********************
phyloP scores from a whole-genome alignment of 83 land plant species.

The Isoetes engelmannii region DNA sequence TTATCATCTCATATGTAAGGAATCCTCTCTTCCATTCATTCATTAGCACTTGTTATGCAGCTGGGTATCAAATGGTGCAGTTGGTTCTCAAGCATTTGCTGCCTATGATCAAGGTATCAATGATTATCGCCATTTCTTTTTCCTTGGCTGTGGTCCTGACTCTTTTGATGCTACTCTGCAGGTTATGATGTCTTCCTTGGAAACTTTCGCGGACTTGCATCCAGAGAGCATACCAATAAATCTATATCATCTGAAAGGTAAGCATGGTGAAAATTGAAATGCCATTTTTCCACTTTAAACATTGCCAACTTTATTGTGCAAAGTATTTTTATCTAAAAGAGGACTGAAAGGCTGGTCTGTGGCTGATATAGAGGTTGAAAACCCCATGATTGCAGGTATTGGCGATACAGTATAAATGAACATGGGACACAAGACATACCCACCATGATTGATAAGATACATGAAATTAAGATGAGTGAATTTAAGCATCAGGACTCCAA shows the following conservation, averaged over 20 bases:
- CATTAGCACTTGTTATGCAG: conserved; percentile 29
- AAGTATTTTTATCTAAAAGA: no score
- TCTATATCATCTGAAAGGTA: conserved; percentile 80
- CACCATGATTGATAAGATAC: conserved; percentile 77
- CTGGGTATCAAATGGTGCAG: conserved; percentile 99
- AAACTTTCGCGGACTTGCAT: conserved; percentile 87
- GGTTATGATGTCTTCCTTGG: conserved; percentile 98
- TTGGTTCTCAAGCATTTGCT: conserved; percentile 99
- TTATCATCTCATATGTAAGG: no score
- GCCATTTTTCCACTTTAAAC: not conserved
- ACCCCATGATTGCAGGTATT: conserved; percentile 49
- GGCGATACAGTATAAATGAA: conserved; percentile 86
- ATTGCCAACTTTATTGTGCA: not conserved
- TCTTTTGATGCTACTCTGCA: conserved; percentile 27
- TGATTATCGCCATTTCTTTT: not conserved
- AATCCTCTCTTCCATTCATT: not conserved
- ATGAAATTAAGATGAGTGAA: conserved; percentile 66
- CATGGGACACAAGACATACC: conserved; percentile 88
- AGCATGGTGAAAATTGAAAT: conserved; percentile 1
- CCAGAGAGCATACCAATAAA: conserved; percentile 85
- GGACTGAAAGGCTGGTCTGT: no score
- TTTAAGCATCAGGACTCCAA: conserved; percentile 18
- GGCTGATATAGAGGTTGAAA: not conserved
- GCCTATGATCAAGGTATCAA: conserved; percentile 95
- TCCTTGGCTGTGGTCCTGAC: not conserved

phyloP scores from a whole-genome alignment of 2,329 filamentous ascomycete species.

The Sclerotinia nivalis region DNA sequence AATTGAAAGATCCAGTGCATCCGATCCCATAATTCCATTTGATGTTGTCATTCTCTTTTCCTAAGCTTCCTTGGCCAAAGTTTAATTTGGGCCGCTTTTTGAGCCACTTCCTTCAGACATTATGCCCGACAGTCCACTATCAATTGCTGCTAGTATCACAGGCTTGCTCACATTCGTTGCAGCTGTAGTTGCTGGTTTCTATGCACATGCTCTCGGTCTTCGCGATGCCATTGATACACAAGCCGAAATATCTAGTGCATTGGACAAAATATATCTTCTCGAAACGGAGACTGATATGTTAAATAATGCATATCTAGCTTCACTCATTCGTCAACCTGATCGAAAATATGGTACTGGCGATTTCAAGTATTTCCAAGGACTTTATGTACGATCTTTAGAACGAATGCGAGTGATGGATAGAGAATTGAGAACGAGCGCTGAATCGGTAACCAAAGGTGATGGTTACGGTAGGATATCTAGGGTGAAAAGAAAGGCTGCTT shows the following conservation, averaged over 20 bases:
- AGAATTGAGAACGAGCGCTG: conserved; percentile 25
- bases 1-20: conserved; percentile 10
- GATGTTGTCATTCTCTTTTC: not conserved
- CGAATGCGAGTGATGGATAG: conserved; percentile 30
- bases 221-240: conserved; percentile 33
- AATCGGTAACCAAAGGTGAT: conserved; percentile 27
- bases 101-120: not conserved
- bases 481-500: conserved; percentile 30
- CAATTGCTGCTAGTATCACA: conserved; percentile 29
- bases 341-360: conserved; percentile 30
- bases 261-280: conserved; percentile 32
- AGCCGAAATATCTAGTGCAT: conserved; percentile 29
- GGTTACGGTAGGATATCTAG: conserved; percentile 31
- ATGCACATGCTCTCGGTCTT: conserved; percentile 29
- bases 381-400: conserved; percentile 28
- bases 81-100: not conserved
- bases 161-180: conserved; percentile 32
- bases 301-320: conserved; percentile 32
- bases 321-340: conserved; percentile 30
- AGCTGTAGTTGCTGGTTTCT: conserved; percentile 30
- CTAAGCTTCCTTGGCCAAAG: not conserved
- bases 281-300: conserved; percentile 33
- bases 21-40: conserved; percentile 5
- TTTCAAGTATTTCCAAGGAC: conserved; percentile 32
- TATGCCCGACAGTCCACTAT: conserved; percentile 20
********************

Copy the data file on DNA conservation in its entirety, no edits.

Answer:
phyloP scores from a whole-genome alignment of 83 land plant species.

The Isoetes engelmannii region DNA sequence TTATCATCTCATATGTAAGGAATCCTCTCTTCCATTCATTCATTAGCACTTGTTATGCAGCTGGGTATCAAATGGTGCAGTTGGTTCTCAAGCATTTGCTGCCTATGATCAAGGTATCAATGATTATCGCCATTTCTTTTTCCTTGGCTGTGGTCCTGACTCTTTTGATGCTACTCTGCAGGTTATGATGTCTTCCTTGGAAACTTTCGCGGACTTGCATCCAGAGAGCATACCAATAAATCTATATCATCTGAAAGGTAAGCATGGTGAAAATTGAAATGCCATTTTTCCACTTTAAACATTGCCAACTTTATTGTGCAAAGTATTTTTATCTAAAAGAGGACTGAAAGGCTGGTCTGTGGCTGATATAGAGGTTGAAAACCCCATGATTGCAGGTATTGGCGATACAGTATAAATGAACATGGGACACAAGACATACCCACCATGATTGATAAGATACATGAAATTAAGATGAGTGAATTTAAGCATCAGGACTCCAA shows the following conservation, averaged over 20 bases:
- CATTAGCACTTGTTATGCAG: conserved; percentile 29
- AAGTATTTTTATCTAAAAGA: no score
- TCTATATCATCTGAAAGGTA: conserved; percentile 80
- CACCATGATTGATAAGATAC: conserved; percentile 77
- CTGGGTATCAAATGGTGCAG: conserved; percentile 99
- AAACTTTCGCGGACTTGCAT: conserved; percentile 87
- GGTTATGATGTCTTCCTTGG: conserved; percentile 98
- TTGGTTCTCAAGCATTTGCT: conserved; percentile 99
- TTATCATCTCATATGTAAGG: no score
- GCCATTTTTCCACTTTAAAC: not conserved
- ACCCCATGATTGCAGGTATT: conserved; percentile 49
- GGCGATACAGTATAAATGAA: conserved; percentile 86
- ATTGCCAACTTTATTGTGCA: not conserved
- TCTTTTGATGCTACTCTGCA: conserved; percentile 27
- TGATTATCGCCATTTCTTTT: not conserved
- AATCCTCTCTTCCATTCATT: not conserved
- ATGAAATTAAGATGAGTGAA: conserved; percentile 66
- CATGGGACACAAGACATACC: conserved; percentile 88
- AGCATGGTGAAAATTGAAAT: conserved; percentile 1
- CCAGAGAGCATACCAATAAA: conserved; percentile 85
- GGACTGAAAGGCTGGTCTGT: no score
- TTTAAGCATCAGGACTCCAA: conserved; percentile 18
- GGCTGATATAGAGGTTGAAA: not conserved
- GCCTATGATCAAGGTATCAA: conserved; percentile 95
- TCCTTGGCTGTGGTCCTGAC: not conserved

phyloP scores from a whole-genome alignment of 2,329 filamentous ascomycete species.

The Sclerotinia nivalis region DNA sequence AATTGAAAGATCCAGTGCATCCGATCCCATAATTCCATTTGATGTTGTCATTCTCTTTTCCTAAGCTTCCTTGGCCAAAGTTTAATTTGGGCCGCTTTTTGAGCCACTTCCTTCAGACATTATGCCCGACAGTCCACTATCAATTGCTGCTAGTATCACAGGCTTGCTCACATTCGTTGCAGCTGTAGTTGCTGGTTTCTATGCACATGCTCTCGGTCTTCGCGATGCCATTGATACACAAGCCGAAATATCTAGTGCATTGGACAAAATATATCTTCTCGAAACGGAGACTGATATGTTAAATAATGCATATCTAGCTTCACTCATTCGTCAACCTGATCGAAAATATGGTACTGGCGATTTCAAGTATTTCCAAGGACTTTATGTACGATCTTTAGAACGAATGCGAGTGATGGATAGAGAATTGAGAACGAGCGCTGAATCGGTAACCAAAGGTGATGGTTACGGTAGGATATCTAGGGTGAAAAGAAAGGCTGCTT shows the following conservation, averaged over 20 bases:
- AGAATTGAGAACGAGCGCTG: conserved; percentile 25
- bases 1-20: conserved; percentile 10
- GATGTTGTCATTCTCTTTTC: not conserved
- CGAATGCGAGTGATGGATAG: conserved; percentile 30
- bases 221-240: conserved; percentile 33
- AATCGGTAACCAAAGGTGAT: conserved; percentile 27
- bases 101-120: not conserved
- bases 481-500: conserved; percentile 30
- CAATTGCTGCTAGTATCACA: conserved; percentile 29
- bases 341-360: conserved; percentile 30
- bases 261-280: conserved; percentile 32
- AGCCGAAATATCTAGTGCAT: conserved; percentile 29
- GGTTACGGTAGGATATCTAG: conserved; percentile 31
- ATGCACATGCTCTCGGTCTT: conserved; percentile 29
- bases 381-400: conserved; percentile 28
- bases 81-100: not conserved
- bases 161-180: conserved; percentile 32
- bases 301-320: conserved; percentile 32
- bases 321-340: conserved; percentile 30
- AGCTGTAGTTGCTGGTTTCT: conserved; percentile 30
- CTAAGCTTCCTTGGCCAAAG: not conserved
- bases 281-300: conserved; percentile 33
- bases 21-40: conserved; percentile 5
- TTTCAAGTATTTCCAAGGAC: conserved; percentile 32
- TATGCCCGACAGTCCACTAT: conserved; percentile 20